"Wild World" album artwork courtesy of the Virgin/Universal.
“Wild World” album artwork courtesy of the Virgin/Universal.

One of the most crucial moments in a band’s career is the sophomore album. This is the album which lets fans decide whether the first one being good was real or just a fluke. Bastille is in the midst of facing this moment. Their first album, “Bad Blood” was a massive success, selling over three million copies worldwide and their hit single, “Pompeii” launched the British indie-pop band into stardom. In June, Bastille launched their new era, the “Wild World” era with the poppy lead single, “Good Grief” followed by “Fake It” and “Send Them Off!,” which all did very well and seem to foreshadow the success of their second album.

“Good Grief” starts the album off with hand-clap percussion and definite excitement. The narrator looks at someone “missing from the photographs” and watching “through my fingers.” There is a sense of vulnerability and hurt – missing the person he is singing to and longing for them. Supported by a big, honest chorus: it is high-energy and a firm opening.  “An Act of Kindness” simplifies things down and shows that Bastille are capable of interesting the audience even with a piano-led ballad. Again directed toward that anonymous person, the passion and intimacy burn deep; it feels as though it has been taken away. The track is sparse to begin with but soon breaks into percussion – another catchy, sing-along chorus (albeit one ingrained in sadness).

“Wild World,” as the title suggests, is full of anxieties, rush and confusion – a little more control and meditation would have been welcomed at times. By “Glory” five songs in, you start to feel a little drained and wish for something a little softer and calmer. That being said, it is one of the best anthemic songs on the album and will be a definite live stand-out. Lively, imaginative lyrics and tense electronics; light thumping beats and that anticipated release and choir-like swell. “Two Evils” provides the longed-for calm and possesses a bit of a chill and an  introspective hue. Singer-songwriter Dan Smith creates a song that advertises his tremulous falsetto. “You and I are not that different” is a mantra that gets you thinking and pulls you close – the entire song is a dark, brooding drama whose quivering electronic strings are akin to Nancy Sinatra’s Bang Bang.”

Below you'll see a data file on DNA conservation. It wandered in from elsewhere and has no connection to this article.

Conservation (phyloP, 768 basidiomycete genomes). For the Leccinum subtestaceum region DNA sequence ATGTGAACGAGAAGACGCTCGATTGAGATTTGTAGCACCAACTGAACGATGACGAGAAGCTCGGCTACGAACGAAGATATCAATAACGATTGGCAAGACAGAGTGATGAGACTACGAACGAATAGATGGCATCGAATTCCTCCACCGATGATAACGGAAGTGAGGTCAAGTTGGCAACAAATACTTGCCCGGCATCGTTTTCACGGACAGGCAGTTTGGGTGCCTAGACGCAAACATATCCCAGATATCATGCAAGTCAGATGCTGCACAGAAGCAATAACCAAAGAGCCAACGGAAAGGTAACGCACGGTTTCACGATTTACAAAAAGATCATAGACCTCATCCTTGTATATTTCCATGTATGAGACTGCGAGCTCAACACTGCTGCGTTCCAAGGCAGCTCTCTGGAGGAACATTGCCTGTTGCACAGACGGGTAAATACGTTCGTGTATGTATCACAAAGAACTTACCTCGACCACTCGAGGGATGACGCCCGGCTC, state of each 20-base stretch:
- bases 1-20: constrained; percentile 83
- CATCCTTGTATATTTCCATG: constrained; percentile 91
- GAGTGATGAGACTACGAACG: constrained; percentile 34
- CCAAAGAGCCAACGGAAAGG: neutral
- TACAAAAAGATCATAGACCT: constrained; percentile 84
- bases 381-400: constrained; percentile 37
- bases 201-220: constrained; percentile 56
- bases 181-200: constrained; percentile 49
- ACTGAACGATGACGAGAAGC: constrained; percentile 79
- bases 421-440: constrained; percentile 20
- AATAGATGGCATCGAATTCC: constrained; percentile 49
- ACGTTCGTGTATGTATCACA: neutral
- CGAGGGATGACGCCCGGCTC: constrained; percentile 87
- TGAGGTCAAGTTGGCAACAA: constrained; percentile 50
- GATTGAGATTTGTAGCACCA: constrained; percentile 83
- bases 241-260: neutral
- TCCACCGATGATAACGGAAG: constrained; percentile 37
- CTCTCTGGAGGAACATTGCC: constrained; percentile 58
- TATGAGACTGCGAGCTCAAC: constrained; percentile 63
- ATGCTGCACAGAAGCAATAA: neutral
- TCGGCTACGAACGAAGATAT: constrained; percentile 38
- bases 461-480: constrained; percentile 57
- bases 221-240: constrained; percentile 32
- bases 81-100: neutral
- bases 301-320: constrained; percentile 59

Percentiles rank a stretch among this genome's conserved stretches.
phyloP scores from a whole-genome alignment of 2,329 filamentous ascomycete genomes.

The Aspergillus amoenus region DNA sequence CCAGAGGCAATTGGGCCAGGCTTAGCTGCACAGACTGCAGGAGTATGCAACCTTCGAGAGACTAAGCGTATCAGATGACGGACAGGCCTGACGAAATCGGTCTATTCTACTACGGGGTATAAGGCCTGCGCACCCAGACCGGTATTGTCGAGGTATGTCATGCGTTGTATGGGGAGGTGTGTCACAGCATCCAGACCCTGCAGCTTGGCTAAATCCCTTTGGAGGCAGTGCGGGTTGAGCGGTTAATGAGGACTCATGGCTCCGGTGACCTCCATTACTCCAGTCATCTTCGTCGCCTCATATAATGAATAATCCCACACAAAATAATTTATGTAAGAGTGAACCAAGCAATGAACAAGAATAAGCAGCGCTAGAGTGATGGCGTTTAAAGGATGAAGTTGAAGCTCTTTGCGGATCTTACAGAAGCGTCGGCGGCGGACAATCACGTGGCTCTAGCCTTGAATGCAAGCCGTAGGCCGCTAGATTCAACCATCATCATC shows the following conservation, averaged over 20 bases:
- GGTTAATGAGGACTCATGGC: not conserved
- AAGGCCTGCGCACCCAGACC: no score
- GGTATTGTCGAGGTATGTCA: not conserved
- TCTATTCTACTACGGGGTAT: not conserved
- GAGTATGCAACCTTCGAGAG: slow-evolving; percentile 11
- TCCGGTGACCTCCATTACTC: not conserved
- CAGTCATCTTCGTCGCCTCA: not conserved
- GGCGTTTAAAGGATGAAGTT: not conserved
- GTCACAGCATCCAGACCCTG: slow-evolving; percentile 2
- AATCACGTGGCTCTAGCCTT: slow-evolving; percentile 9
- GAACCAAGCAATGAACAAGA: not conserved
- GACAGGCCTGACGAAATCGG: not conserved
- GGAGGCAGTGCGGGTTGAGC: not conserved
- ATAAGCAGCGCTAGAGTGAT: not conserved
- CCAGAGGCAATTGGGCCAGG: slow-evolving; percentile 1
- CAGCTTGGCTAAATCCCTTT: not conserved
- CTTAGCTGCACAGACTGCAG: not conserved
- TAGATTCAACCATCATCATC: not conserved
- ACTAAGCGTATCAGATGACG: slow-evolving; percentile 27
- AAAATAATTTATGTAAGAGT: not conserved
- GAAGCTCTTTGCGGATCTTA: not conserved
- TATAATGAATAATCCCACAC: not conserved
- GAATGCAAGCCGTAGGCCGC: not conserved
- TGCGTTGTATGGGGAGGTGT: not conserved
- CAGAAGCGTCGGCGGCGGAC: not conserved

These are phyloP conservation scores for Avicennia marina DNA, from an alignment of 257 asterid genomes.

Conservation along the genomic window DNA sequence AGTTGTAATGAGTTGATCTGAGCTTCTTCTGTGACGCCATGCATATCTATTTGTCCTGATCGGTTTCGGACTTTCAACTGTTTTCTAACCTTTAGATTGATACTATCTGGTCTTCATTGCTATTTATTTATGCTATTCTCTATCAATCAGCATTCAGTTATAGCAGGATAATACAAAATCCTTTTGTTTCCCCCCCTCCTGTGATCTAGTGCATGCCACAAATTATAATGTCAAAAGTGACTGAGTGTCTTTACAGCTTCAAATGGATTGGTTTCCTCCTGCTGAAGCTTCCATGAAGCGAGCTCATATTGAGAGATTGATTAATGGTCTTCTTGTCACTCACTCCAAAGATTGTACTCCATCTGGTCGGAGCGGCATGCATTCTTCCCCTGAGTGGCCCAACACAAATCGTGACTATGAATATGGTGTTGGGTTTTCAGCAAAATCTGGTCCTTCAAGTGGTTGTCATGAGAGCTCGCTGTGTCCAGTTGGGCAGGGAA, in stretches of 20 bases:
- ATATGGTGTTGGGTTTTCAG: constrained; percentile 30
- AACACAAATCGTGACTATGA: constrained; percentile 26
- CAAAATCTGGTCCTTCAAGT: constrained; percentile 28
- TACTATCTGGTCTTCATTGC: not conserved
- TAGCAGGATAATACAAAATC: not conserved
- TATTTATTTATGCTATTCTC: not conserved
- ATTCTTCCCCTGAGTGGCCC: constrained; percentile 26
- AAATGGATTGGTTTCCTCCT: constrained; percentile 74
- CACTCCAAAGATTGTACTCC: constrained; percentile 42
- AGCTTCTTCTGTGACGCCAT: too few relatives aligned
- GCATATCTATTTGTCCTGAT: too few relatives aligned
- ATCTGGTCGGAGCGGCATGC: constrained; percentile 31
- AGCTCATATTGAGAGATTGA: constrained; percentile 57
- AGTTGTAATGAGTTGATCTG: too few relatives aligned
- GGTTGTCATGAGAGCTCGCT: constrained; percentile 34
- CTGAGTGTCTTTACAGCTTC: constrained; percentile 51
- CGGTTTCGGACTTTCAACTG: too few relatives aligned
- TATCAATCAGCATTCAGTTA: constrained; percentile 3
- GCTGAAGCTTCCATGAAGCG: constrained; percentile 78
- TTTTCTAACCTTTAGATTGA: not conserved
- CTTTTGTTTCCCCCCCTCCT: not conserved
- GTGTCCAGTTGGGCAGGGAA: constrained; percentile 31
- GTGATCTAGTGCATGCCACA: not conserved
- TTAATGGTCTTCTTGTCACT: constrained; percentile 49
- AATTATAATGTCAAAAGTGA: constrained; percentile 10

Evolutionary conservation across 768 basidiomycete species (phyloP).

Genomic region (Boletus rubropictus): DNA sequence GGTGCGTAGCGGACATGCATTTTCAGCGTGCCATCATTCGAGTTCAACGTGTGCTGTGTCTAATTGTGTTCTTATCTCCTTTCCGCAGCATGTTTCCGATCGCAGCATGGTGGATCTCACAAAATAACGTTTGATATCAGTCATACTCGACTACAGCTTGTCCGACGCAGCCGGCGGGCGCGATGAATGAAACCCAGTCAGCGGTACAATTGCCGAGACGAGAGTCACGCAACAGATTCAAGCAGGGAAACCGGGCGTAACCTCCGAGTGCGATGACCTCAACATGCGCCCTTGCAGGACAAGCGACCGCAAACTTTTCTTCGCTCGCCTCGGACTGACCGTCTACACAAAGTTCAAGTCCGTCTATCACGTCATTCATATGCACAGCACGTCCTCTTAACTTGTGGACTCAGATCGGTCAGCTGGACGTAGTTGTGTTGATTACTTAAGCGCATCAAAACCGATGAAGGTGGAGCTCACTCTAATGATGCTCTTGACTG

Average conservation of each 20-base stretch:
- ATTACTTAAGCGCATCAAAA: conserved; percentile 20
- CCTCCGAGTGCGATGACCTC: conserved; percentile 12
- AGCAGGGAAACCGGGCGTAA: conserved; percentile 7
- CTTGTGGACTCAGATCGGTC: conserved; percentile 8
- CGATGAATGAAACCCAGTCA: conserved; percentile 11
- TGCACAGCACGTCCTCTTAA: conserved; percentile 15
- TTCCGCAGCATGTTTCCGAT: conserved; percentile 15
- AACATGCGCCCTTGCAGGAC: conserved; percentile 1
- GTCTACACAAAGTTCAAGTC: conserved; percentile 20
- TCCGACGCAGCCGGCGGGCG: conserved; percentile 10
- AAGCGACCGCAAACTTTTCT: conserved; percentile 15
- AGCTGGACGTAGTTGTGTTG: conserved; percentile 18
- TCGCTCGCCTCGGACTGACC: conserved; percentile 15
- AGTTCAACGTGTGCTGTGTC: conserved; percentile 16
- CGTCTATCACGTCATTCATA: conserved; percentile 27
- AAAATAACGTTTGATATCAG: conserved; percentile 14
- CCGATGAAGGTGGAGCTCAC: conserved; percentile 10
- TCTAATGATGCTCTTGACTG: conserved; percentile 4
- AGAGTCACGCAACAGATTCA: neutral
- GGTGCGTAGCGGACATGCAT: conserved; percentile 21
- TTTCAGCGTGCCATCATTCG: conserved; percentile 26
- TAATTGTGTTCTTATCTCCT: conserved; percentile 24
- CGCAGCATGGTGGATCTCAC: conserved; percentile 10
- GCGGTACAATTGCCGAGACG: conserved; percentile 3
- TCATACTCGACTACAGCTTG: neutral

“Lethargy” is one of the most ironic titles on “Wild World”: all colors, call-to-arms and revolution. Smith wants to break out of and overthrow a miasma – chorus lines and beats reminiscent of Bastille’s debut best. “Blame” is toothy and snarling and swaggers with blues-rock cool – a little like The Black Keys at times. A quiet beginning crescendos into a wide-eyed and dance-worthy declaration.

The length of this album is a bit of a downfall. The regular version has 14 tracks, and the deluxe or “complete” edition has no less than 19 tracks, which just feels too long and loses the audience’s attention, especially because several of the songs start sounding very similar. This unfortunately makes songs like “Power” and “Campus” seem unnecessary, even if they have merit on their own. Overall, this album is generic yet fun, making it and Bastille a good fit for the festival circuit.

Rating: 3/5
Go Download: “Glory,” “Send Them Off!,” “Two Evils”
Similar Artists: Imagine Dragons, Walk the Moon, AWOLNATION
Record Label: EMI, Virgin, Universal

Stephanie started as a staff writer for the Niner Times in October 2015 and was promoted to assistant editor of arts and entertainment in October 2016. Her writing has focused mainly on album reviews and other musical topics, but she continues to expand her horizons. She is a senior and is double majoring in English literature and culture and German. When she is not writing articles, she is either people watching, reading, cooking, or updating her many social media profiles. If you're not sure of anything else, be sure that Stephanie is listening to music at any given time.